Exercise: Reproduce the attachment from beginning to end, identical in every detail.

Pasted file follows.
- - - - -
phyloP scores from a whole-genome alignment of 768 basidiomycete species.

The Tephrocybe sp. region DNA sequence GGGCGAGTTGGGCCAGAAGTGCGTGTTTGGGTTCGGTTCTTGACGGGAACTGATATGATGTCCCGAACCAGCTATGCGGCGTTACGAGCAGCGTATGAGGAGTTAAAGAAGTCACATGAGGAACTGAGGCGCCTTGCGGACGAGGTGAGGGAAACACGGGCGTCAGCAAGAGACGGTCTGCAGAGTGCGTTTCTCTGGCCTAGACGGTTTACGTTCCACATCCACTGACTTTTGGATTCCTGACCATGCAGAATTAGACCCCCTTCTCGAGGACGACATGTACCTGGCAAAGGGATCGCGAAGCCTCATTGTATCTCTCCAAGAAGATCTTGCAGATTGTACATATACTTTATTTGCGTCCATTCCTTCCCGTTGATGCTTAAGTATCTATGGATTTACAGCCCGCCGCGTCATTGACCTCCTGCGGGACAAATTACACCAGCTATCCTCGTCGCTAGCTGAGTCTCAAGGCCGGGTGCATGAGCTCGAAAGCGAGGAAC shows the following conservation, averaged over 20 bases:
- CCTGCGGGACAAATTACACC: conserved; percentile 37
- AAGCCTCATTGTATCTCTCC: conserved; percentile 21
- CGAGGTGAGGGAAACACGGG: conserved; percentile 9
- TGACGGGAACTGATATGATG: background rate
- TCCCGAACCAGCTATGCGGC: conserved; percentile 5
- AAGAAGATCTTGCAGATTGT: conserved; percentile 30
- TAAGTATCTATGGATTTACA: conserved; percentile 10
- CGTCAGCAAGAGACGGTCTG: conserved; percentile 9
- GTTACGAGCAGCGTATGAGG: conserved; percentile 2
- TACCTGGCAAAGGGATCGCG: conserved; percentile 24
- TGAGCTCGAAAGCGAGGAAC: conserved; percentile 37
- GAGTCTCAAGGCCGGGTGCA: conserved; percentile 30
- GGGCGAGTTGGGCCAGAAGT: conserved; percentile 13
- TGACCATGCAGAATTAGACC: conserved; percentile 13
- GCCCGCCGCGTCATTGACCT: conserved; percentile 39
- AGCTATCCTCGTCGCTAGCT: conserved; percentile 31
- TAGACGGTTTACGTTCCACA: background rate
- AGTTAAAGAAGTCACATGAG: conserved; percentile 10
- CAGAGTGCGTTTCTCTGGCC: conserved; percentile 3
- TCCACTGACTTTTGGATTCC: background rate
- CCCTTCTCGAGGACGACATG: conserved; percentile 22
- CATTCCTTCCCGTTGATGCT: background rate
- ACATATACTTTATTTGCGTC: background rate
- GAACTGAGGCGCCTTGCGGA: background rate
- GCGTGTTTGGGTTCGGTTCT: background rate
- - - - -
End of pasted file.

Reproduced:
phyloP scores from a whole-genome alignment of 768 basidiomycete species.

The Tephrocybe sp. region DNA sequence GGGCGAGTTGGGCCAGAAGTGCGTGTTTGGGTTCGGTTCTTGACGGGAACTGATATGATGTCCCGAACCAGCTATGCGGCGTTACGAGCAGCGTATGAGGAGTTAAAGAAGTCACATGAGGAACTGAGGCGCCTTGCGGACGAGGTGAGGGAAACACGGGCGTCAGCAAGAGACGGTCTGCAGAGTGCGTTTCTCTGGCCTAGACGGTTTACGTTCCACATCCACTGACTTTTGGATTCCTGACCATGCAGAATTAGACCCCCTTCTCGAGGACGACATGTACCTGGCAAAGGGATCGCGAAGCCTCATTGTATCTCTCCAAGAAGATCTTGCAGATTGTACATATACTTTATTTGCGTCCATTCCTTCCCGTTGATGCTTAAGTATCTATGGATTTACAGCCCGCCGCGTCATTGACCTCCTGCGGGACAAATTACACCAGCTATCCTCGTCGCTAGCTGAGTCTCAAGGCCGGGTGCATGAGCTCGAAAGCGAGGAAC shows the following conservation, averaged over 20 bases:
- CCTGCGGGACAAATTACACC: conserved; percentile 37
- AAGCCTCATTGTATCTCTCC: conserved; percentile 21
- CGAGGTGAGGGAAACACGGG: conserved; percentile 9
- TGACGGGAACTGATATGATG: background rate
- TCCCGAACCAGCTATGCGGC: conserved; percentile 5
- AAGAAGATCTTGCAGATTGT: conserved; percentile 30
- TAAGTATCTATGGATTTACA: conserved; percentile 10
- CGTCAGCAAGAGACGGTCTG: conserved; percentile 9
- GTTACGAGCAGCGTATGAGG: conserved; percentile 2
- TACCTGGCAAAGGGATCGCG: conserved; percentile 24
- TGAGCTCGAAAGCGAGGAAC: conserved; percentile 37
- GAGTCTCAAGGCCGGGTGCA: conserved; percentile 30
- GGGCGAGTTGGGCCAGAAGT: conserved; percentile 13
- TGACCATGCAGAATTAGACC: conserved; percentile 13
- GCCCGCCGCGTCATTGACCT: conserved; percentile 39
- AGCTATCCTCGTCGCTAGCT: conserved; percentile 31
- TAGACGGTTTACGTTCCACA: background rate
- AGTTAAAGAAGTCACATGAG: conserved; percentile 10
- CAGAGTGCGTTTCTCTGGCC: conserved; percentile 3
- TCCACTGACTTTTGGATTCC: background rate
- CCCTTCTCGAGGACGACATG: conserved; percentile 22
- CATTCCTTCCCGTTGATGCT: background rate
- ACATATACTTTATTTGCGTC: background rate
- GAACTGAGGCGCCTTGCGGA: background rate
- GCGTGTTTGGGTTCGGTTCT: background rate